Building Type: Museum
Location: Downtown Los Angeles, CA
Class: Architecture 5A; Woodbury University
Professor: John Southern
Date: Fall 2010

Hypothetical Situation. Eli Broad commissions a new museum in Downtown LA that is 120,000 Square feet next door to Frank Gehry’s Disney Concert Hall. How does a designer create a signiture building without being supermodernist or hyper-iconic?

Create a sense of place, provide a custom tailored space to house a specific permanent collection and explore the techtonics of structure in order to create a place unique to the user and the client. The museum must be functional and permanent. Reconnect the area with public space.

Work collaboratively with international partners. Investigate site in Downtown, question typical structural systems, investigate phenomenological effects, research concept, diagram site according to concept, generate program, order spatial sequence of program to concept, generate form. Resolve.

A double-helix of circulation oriented around an atrium core. Interior circulation wrapping in one direction and the exterior public sculpture garden wrapping in the other direction.

Program Requirements:
Type Square Footage
Gallery Space50,000 sqft
Art Storage and Restoration15,000 sqft
Wood Shop1,500 sqft
Offices/Research10,000 sqft
Reception/Special Events Area8,000 sqft
Café2,000 sqft
Staff Library2,000 sqft
General Storage1,000 sqft
Shop1,500 sqft
Coat Check300 sqft
200 Seat Auditorium200 Seats
Total Projected Square Footage110,000-120,000 sqft

Design Concept: BCAM EAST

The proposed Broad Museum of Contemporary Art in Downtown LA is sited next to the iconic Disney Concert Hall, and adjacent to the Museum of Contemporary Art at the corner of Second Street and Grand Avenue. The site is currently underutilized as a parking lot, and in an effort to create a vibrant city core, Eli Broad has commissioned a museum to house his world-renowned collection of contemporary art. The urban context of Los Angeles is centered around a car culture, which this project hopes to interrogate through a careful consideration of the relationship to the street.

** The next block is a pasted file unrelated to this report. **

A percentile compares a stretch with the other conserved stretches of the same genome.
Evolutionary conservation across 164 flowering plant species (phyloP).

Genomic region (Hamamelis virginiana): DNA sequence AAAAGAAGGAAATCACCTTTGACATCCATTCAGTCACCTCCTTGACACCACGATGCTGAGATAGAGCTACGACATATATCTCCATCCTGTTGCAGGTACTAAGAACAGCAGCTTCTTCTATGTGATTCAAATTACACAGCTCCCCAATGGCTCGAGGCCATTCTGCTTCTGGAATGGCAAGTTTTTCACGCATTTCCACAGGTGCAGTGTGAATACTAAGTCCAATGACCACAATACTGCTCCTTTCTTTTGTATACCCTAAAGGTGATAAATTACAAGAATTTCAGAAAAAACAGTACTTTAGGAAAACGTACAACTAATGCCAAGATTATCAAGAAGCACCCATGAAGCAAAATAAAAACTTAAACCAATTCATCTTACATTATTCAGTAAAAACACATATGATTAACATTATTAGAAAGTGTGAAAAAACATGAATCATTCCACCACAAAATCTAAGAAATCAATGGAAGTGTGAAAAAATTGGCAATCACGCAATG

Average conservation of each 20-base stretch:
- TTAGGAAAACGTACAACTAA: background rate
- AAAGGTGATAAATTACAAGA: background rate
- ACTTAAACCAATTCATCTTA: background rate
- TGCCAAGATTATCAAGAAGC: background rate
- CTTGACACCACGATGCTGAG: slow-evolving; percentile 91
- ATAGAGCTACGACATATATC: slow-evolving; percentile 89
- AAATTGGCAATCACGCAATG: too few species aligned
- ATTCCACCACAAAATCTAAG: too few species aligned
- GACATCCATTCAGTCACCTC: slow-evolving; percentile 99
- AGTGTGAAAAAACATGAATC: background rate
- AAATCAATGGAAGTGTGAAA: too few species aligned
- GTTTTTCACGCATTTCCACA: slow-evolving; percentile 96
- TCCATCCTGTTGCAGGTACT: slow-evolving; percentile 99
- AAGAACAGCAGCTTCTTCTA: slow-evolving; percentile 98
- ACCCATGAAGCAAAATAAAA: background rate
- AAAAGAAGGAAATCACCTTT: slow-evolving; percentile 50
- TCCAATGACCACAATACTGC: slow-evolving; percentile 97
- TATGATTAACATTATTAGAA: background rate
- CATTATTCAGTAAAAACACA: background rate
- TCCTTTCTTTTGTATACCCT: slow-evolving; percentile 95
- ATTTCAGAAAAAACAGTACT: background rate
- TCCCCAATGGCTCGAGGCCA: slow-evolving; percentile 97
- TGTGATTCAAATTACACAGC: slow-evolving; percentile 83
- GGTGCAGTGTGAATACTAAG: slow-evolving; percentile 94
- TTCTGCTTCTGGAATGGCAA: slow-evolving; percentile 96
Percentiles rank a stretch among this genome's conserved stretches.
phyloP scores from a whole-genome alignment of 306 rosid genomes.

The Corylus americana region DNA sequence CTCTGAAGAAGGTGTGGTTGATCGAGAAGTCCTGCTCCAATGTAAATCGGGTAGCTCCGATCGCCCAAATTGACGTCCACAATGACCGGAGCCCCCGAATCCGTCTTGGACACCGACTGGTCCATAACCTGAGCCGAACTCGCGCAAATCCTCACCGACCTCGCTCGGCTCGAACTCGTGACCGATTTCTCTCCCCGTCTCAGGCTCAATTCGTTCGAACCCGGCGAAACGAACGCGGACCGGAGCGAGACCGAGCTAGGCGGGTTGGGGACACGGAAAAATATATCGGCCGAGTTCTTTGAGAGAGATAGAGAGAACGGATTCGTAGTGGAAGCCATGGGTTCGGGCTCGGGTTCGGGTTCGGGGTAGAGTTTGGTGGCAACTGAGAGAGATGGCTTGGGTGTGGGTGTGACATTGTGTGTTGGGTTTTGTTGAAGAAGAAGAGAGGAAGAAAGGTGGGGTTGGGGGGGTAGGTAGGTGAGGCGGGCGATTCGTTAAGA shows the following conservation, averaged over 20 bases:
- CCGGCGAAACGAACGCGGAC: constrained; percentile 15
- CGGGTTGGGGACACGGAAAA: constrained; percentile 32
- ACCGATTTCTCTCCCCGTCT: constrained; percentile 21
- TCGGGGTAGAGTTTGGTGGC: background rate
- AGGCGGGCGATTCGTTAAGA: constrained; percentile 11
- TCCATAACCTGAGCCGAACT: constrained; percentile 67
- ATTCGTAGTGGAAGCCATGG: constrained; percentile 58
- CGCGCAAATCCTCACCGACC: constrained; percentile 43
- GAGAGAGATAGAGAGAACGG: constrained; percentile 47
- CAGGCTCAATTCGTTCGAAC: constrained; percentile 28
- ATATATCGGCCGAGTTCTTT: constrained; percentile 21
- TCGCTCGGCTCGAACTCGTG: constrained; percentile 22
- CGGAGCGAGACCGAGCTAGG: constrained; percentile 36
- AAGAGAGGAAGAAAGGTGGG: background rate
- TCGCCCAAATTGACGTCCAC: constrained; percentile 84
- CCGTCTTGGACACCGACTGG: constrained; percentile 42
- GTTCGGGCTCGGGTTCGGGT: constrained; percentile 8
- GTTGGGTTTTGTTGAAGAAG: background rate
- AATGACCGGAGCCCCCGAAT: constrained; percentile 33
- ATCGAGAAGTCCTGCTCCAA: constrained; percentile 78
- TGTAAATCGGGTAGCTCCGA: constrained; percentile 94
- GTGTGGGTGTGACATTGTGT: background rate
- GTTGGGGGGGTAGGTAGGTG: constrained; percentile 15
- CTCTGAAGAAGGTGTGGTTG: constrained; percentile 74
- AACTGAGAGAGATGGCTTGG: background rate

Although public space in Los Angeles is rare, this project attempts to create a more connected public plaza and relies on a combination of public and private circulation which undulates in and around the building envelope. Through visual connections and direct intersections of the public and private circulation, the programmatic and spatial relationships are explored as a phenomenological exploration and questioning of the standard typology of a museum. The topographic and urban characteristics of the Bunker Hill site - created through a confl uence of slope, two street tunnels and the vertical juxtaposition of upper and lower Grand Avenue - the design attempts to carve out spaces through the building by utilizing a double helix circulatory parti that fluctuates between public and private. On the outside, pedestrians can walk around a linear park which surrounds the museum, while on the inside, a second course of ramps takes visitors through the different galleries within the private space of the institution.

The intersection of the public and private circulation are further exploited as a formal driver, and moments where the public ramp intersect different museum volumes leads to a series of diagonally carved out spaces throughout both the interior and the exterior, infl uencing the museum’s form in a highly dynamic manner. The focus of the museum’s programmatic parti centers around a vertical circulation tower, and the two circulation ramps. The vertical core is accessible via a grand stair that visually invites pedestrians off the street and into the building. The plaza is conceived as a spatial extension of Upper Grand Avenue into the building, creating a dynamic urban theater space that ties the urban tissue of Los Angeles into the Museum. Although the site is presently disconnected from the surrounding urban context, this project attempts to reintegrate and dissolve the boundaries created by the original demolition of Bunker Hill, while exploring complex spatial relationships through confl icting ideas of circulation and through programmatic complexity.